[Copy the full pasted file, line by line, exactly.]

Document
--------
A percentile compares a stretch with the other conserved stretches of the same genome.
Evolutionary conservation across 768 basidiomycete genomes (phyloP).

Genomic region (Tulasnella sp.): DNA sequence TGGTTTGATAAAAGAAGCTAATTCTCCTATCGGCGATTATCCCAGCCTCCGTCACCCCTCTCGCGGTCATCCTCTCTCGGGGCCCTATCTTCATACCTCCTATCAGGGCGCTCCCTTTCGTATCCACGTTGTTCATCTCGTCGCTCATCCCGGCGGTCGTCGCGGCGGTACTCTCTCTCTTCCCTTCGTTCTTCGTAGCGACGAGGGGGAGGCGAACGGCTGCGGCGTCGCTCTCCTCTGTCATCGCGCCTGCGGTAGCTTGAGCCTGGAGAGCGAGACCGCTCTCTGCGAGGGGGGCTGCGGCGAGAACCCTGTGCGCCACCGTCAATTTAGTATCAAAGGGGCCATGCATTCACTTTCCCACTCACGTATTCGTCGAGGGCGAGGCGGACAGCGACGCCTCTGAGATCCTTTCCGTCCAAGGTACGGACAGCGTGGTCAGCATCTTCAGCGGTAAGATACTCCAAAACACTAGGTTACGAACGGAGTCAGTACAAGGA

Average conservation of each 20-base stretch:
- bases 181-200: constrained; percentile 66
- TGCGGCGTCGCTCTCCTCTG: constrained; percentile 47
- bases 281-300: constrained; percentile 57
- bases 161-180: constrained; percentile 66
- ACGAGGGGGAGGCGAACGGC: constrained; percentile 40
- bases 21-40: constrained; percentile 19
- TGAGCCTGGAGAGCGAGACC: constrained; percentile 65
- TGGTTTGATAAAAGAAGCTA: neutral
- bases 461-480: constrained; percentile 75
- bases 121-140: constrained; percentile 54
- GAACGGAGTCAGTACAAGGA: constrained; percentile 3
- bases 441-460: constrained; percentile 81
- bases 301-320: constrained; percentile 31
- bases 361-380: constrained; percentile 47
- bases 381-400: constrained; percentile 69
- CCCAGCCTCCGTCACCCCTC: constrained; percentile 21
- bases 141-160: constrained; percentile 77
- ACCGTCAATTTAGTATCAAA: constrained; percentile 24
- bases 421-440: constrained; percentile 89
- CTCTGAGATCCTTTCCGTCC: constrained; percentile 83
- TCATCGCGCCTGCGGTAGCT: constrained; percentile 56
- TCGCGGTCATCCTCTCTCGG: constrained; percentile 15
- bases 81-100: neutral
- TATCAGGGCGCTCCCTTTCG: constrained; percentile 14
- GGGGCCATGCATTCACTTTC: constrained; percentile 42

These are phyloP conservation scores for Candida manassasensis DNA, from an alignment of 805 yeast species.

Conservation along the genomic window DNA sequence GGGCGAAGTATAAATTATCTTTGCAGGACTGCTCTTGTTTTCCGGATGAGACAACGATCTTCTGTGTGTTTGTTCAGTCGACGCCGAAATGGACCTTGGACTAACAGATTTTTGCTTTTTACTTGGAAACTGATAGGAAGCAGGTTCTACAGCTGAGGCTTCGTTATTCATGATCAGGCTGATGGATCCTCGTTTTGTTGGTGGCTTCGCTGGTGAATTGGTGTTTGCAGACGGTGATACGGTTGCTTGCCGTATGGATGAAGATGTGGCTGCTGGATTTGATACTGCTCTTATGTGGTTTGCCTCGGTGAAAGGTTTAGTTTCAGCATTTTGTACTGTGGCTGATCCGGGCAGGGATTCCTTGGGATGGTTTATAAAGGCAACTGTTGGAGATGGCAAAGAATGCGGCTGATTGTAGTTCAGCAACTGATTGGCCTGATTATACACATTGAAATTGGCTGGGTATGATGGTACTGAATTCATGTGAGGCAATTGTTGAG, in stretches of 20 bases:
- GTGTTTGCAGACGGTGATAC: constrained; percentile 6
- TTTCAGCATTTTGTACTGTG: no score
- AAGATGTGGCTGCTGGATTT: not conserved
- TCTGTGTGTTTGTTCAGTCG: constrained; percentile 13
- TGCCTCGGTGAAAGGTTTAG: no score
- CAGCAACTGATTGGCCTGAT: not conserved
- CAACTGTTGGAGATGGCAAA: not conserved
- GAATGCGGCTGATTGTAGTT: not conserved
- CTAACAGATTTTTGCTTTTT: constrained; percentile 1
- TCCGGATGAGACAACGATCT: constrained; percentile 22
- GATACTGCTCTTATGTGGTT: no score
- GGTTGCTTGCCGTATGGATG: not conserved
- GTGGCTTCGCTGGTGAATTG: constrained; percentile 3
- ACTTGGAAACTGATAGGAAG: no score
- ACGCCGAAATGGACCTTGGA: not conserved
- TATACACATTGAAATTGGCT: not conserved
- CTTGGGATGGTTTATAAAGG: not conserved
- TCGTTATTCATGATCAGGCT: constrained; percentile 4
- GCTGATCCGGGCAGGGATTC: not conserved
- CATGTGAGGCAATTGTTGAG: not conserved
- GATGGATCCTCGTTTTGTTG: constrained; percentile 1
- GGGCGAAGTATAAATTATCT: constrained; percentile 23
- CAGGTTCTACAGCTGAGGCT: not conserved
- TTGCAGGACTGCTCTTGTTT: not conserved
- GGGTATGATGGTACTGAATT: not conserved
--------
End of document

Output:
A percentile compares a stretch with the other conserved stretches of the same genome.
Evolutionary conservation across 768 basidiomycete genomes (phyloP).

Genomic region (Tulasnella sp.): DNA sequence TGGTTTGATAAAAGAAGCTAATTCTCCTATCGGCGATTATCCCAGCCTCCGTCACCCCTCTCGCGGTCATCCTCTCTCGGGGCCCTATCTTCATACCTCCTATCAGGGCGCTCCCTTTCGTATCCACGTTGTTCATCTCGTCGCTCATCCCGGCGGTCGTCGCGGCGGTACTCTCTCTCTTCCCTTCGTTCTTCGTAGCGACGAGGGGGAGGCGAACGGCTGCGGCGTCGCTCTCCTCTGTCATCGCGCCTGCGGTAGCTTGAGCCTGGAGAGCGAGACCGCTCTCTGCGAGGGGGGCTGCGGCGAGAACCCTGTGCGCCACCGTCAATTTAGTATCAAAGGGGCCATGCATTCACTTTCCCACTCACGTATTCGTCGAGGGCGAGGCGGACAGCGACGCCTCTGAGATCCTTTCCGTCCAAGGTACGGACAGCGTGGTCAGCATCTTCAGCGGTAAGATACTCCAAAACACTAGGTTACGAACGGAGTCAGTACAAGGA

Average conservation of each 20-base stretch:
- bases 181-200: constrained; percentile 66
- TGCGGCGTCGCTCTCCTCTG: constrained; percentile 47
- bases 281-300: constrained; percentile 57
- bases 161-180: constrained; percentile 66
- ACGAGGGGGAGGCGAACGGC: constrained; percentile 40
- bases 21-40: constrained; percentile 19
- TGAGCCTGGAGAGCGAGACC: constrained; percentile 65
- TGGTTTGATAAAAGAAGCTA: neutral
- bases 461-480: constrained; percentile 75
- bases 121-140: constrained; percentile 54
- GAACGGAGTCAGTACAAGGA: constrained; percentile 3
- bases 441-460: constrained; percentile 81
- bases 301-320: constrained; percentile 31
- bases 361-380: constrained; percentile 47
- bases 381-400: constrained; percentile 69
- CCCAGCCTCCGTCACCCCTC: constrained; percentile 21
- bases 141-160: constrained; percentile 77
- ACCGTCAATTTAGTATCAAA: constrained; percentile 24
- bases 421-440: constrained; percentile 89
- CTCTGAGATCCTTTCCGTCC: constrained; percentile 83
- TCATCGCGCCTGCGGTAGCT: constrained; percentile 56
- TCGCGGTCATCCTCTCTCGG: constrained; percentile 15
- bases 81-100: neutral
- TATCAGGGCGCTCCCTTTCG: constrained; percentile 14
- GGGGCCATGCATTCACTTTC: constrained; percentile 42

These are phyloP conservation scores for Candida manassasensis DNA, from an alignment of 805 yeast species.

Conservation along the genomic window DNA sequence GGGCGAAGTATAAATTATCTTTGCAGGACTGCTCTTGTTTTCCGGATGAGACAACGATCTTCTGTGTGTTTGTTCAGTCGACGCCGAAATGGACCTTGGACTAACAGATTTTTGCTTTTTACTTGGAAACTGATAGGAAGCAGGTTCTACAGCTGAGGCTTCGTTATTCATGATCAGGCTGATGGATCCTCGTTTTGTTGGTGGCTTCGCTGGTGAATTGGTGTTTGCAGACGGTGATACGGTTGCTTGCCGTATGGATGAAGATGTGGCTGCTGGATTTGATACTGCTCTTATGTGGTTTGCCTCGGTGAAAGGTTTAGTTTCAGCATTTTGTACTGTGGCTGATCCGGGCAGGGATTCCTTGGGATGGTTTATAAAGGCAACTGTTGGAGATGGCAAAGAATGCGGCTGATTGTAGTTCAGCAACTGATTGGCCTGATTATACACATTGAAATTGGCTGGGTATGATGGTACTGAATTCATGTGAGGCAATTGTTGAG, in stretches of 20 bases:
- GTGTTTGCAGACGGTGATAC: constrained; percentile 6
- TTTCAGCATTTTGTACTGTG: no score
- AAGATGTGGCTGCTGGATTT: not conserved
- TCTGTGTGTTTGTTCAGTCG: constrained; percentile 13
- TGCCTCGGTGAAAGGTTTAG: no score
- CAGCAACTGATTGGCCTGAT: not conserved
- CAACTGTTGGAGATGGCAAA: not conserved
- GAATGCGGCTGATTGTAGTT: not conserved
- CTAACAGATTTTTGCTTTTT: constrained; percentile 1
- TCCGGATGAGACAACGATCT: constrained; percentile 22
- GATACTGCTCTTATGTGGTT: no score
- GGTTGCTTGCCGTATGGATG: not conserved
- GTGGCTTCGCTGGTGAATTG: constrained; percentile 3
- ACTTGGAAACTGATAGGAAG: no score
- ACGCCGAAATGGACCTTGGA: not conserved
- TATACACATTGAAATTGGCT: not conserved
- CTTGGGATGGTTTATAAAGG: not conserved
- TCGTTATTCATGATCAGGCT: constrained; percentile 4
- GCTGATCCGGGCAGGGATTC: not conserved
- CATGTGAGGCAATTGTTGAG: not conserved
- GATGGATCCTCGTTTTGTTG: constrained; percentile 1
- GGGCGAAGTATAAATTATCT: constrained; percentile 23
- CAGGTTCTACAGCTGAGGCT: not conserved
- TTGCAGGACTGCTCTTGTTT: not conserved
- GGGTATGATGGTACTGAATT: not conserved